There are 490 female students at Timken High School, and 65 are pregnant, according to a recent report in the Canton Repository.
The article reported that some would say that movies, TV, videogames, lazy parents and lax discipline may all be to blame.
School officials are not sure what has contributed to so many pregnancies
Man, if the school's biology teachers don't know what causes pregnancy, the state needs stricter certification processes.
Relatedly, I remember a time when an obsession with video games meant that that you'd never really have to worry about pregnancy. How things have changed.
(Link and comments brought to you by the folks at the QuarterToThree.com forums.)
Amazon.com has started offering a service called Amazon Shorts where you can download short stories for just $0.49 each. It's a pretty cool idea made better (for consumers, anyway) by the fact that it comes with absolutely no digital rights management whatsoever. You can read an HTML version of your purchase or you can have it e-mailed to you in .pdf format. You own it forever, you can copy it to whatever you want, and you can even download it from your "virtual locker" as many times as you want if you delete it or want to access it from another computer. And 49 cents is pretty darn cheap --cheap enough to impulse buy and not get annoyed if you don't end up liking some new author you took a cheap chance on.
So while it seems like this would be a dandy service for consumers if Amazon can manage to actually get some good content (an often overlooked detail in the dot com age), it may or may not be a good deal for authors. One writer posted his thoughts and they're pretty insightful. One ginormous red flag is that authors don't get paid up front, which is something that most non-desperate writers avoid at all (pardon the pun) costs. A writer's job is to write and a publisher's job is to buy the work and publish it. Instead of following this time-honored model, Amazon.com gives authors a cut of each and every sale. So no sale, no payment. Lots of sales, lots of little payments.
To me, this makes sense if you're either a) a struggling writer who can't get a piece bought by a magazine or anthology, or b) a big name who thinks he/she can make more by perpetually getting little pieces of many sales than he/she can by outright selling a work once to a publisher. It's the writers in the middle (a.k.a., "the vast majority of folks") that I don't know about.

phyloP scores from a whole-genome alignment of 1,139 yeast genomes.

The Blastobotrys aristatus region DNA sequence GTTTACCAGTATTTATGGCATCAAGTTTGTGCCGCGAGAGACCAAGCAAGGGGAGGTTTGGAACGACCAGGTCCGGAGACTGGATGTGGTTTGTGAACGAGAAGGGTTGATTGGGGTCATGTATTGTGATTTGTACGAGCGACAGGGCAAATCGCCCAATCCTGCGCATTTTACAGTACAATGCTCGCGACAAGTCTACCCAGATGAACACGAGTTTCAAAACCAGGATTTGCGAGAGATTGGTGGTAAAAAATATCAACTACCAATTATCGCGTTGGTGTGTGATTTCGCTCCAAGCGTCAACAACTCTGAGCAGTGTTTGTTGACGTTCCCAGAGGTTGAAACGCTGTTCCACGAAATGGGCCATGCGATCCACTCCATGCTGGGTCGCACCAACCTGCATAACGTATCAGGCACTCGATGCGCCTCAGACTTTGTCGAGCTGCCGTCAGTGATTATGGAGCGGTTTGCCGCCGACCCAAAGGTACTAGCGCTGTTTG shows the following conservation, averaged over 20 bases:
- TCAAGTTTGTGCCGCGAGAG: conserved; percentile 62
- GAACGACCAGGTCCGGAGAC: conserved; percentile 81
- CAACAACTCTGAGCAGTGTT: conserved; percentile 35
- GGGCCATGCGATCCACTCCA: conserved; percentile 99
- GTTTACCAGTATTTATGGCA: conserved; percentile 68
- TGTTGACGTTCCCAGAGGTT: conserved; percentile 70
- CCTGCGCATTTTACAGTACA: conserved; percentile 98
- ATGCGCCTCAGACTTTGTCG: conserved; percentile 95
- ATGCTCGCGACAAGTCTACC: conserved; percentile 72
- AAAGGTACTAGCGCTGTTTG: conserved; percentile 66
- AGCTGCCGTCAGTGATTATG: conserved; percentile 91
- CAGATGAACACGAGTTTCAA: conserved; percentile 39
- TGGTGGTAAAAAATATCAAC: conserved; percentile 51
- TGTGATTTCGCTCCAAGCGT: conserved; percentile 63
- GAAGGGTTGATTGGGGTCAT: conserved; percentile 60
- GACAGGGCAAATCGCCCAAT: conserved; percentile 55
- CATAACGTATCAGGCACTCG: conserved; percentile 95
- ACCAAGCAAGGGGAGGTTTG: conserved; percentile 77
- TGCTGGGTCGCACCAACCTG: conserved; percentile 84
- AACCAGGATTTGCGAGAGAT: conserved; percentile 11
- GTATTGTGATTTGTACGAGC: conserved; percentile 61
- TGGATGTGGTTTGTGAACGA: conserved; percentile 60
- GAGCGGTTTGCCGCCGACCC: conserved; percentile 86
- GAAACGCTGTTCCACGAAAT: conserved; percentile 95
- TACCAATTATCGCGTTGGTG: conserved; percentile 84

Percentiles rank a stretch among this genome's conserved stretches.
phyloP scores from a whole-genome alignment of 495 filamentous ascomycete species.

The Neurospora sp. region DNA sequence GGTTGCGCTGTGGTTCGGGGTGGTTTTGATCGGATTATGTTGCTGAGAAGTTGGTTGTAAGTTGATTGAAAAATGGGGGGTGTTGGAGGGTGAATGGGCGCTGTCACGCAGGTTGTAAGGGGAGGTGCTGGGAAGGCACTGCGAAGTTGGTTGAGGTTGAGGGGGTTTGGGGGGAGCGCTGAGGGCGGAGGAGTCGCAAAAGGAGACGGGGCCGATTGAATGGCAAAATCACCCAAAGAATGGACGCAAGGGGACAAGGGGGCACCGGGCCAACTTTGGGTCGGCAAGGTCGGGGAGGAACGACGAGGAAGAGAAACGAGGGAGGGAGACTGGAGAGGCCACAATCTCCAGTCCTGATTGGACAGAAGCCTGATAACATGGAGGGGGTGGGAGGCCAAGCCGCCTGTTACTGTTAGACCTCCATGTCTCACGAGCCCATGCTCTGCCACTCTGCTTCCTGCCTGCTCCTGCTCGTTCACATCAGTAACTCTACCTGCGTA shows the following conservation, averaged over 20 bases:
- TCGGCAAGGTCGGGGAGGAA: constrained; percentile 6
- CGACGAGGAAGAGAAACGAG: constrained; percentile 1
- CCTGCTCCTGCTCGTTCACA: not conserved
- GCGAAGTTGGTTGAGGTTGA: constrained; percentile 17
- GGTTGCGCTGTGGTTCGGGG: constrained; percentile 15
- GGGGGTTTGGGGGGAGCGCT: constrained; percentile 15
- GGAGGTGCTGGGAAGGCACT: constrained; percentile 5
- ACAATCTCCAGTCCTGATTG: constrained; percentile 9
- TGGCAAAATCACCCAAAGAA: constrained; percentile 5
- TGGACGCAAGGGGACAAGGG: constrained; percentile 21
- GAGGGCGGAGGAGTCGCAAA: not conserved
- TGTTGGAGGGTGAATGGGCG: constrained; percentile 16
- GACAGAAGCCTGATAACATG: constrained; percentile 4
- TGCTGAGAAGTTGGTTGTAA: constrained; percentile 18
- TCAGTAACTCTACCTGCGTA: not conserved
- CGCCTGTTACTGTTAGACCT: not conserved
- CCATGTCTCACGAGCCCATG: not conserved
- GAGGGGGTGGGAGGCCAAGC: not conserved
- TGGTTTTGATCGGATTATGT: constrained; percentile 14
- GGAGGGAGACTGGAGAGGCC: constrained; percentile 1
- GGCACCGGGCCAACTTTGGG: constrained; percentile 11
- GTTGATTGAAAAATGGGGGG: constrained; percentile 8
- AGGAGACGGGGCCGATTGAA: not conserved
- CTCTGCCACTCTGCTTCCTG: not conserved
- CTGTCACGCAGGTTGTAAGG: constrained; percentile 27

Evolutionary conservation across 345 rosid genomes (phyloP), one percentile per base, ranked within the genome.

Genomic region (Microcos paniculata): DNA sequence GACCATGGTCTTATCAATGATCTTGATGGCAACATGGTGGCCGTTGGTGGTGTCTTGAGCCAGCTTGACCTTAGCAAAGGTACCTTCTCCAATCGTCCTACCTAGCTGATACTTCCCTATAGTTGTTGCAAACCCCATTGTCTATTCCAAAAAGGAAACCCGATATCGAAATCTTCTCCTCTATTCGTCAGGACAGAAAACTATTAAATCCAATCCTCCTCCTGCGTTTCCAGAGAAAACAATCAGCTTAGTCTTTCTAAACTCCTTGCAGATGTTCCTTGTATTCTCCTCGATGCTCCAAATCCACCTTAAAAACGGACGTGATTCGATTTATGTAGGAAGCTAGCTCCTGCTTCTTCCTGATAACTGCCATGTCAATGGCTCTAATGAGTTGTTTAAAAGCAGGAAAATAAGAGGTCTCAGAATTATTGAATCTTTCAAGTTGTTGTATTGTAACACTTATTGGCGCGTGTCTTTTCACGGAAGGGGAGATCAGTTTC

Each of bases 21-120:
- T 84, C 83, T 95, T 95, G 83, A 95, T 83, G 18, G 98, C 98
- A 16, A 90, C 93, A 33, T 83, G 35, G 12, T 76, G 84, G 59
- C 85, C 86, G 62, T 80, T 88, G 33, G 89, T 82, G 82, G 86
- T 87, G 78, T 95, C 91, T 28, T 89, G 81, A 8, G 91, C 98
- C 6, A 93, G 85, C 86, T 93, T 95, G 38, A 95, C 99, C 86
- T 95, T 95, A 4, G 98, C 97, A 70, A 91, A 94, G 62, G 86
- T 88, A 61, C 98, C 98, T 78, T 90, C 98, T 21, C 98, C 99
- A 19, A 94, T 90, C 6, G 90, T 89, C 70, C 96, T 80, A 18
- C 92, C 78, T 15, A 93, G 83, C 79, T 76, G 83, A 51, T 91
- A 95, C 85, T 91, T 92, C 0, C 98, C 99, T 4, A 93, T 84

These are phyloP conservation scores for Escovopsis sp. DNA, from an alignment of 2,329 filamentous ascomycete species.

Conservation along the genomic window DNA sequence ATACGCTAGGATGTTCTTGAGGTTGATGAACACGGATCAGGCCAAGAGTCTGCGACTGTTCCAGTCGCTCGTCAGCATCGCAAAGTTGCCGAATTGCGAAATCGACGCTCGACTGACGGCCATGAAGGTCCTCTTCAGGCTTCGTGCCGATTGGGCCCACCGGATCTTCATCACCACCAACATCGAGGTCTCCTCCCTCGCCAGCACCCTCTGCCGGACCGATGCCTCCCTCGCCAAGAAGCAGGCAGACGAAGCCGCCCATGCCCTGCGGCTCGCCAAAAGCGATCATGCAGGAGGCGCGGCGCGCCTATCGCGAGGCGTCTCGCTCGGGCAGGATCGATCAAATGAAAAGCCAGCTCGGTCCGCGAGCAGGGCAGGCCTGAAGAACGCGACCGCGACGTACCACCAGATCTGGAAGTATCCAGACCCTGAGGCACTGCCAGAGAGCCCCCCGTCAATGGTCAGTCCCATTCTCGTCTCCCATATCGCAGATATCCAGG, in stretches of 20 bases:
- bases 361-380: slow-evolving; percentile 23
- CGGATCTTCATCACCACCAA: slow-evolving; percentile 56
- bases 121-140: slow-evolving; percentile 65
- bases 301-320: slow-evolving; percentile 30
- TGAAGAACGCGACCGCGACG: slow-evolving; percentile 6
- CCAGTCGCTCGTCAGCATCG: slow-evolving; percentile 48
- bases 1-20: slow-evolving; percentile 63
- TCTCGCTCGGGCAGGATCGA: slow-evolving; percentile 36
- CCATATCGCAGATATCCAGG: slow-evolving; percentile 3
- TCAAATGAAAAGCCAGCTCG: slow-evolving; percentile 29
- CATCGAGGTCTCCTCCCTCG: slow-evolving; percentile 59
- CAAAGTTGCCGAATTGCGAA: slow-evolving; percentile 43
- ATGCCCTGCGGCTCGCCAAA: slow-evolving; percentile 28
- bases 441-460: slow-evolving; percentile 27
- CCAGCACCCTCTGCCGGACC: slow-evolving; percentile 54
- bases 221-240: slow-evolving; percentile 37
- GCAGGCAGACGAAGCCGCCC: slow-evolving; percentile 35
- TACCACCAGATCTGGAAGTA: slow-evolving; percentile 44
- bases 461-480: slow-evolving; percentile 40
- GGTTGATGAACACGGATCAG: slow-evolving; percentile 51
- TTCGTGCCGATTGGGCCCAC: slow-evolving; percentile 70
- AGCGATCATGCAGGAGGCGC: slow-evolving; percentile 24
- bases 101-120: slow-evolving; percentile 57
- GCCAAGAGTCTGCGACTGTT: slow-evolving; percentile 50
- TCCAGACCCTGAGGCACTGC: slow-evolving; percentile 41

Another thing that's not clear is how Amazon accepts writers into the program. It's not a free-for-all system where any armature can put his story up for Amazon to host and sell. But they're not saying right now how you get your work stocked on their site. One has to wonder how they'll deal with this. Open the floodgates and choke the system with poor quality dreck and customers will learn to avoid it. Tighten controls so that only top-tier authors are allowed, and they may have difficulty finding enough takers to provide any kind of selection. Still, I'm glad they're trying new things, and I'd like to see it work.
Sam has learned the joys of bellowing. Not screaming, shrieking, or shouting, but bellowing. Early one morning Ger and I were dozing in bed when we were suddenly awakened by a very distinct and surprisingly booming "MAMMA!" from Sam's crib. And it wasn't a one-shot kind of thing, as she repeated it (along with "DADDA!") throughout the day. That night I taught Sam how to play tag by chasing her until I had her cornered, then turning around and running from her until she cornered me. She bellowed the whole time, in both directions. After she wore me out and I lay down on the carpet to catch my breath, she kept running all over the house, bellowing all the way.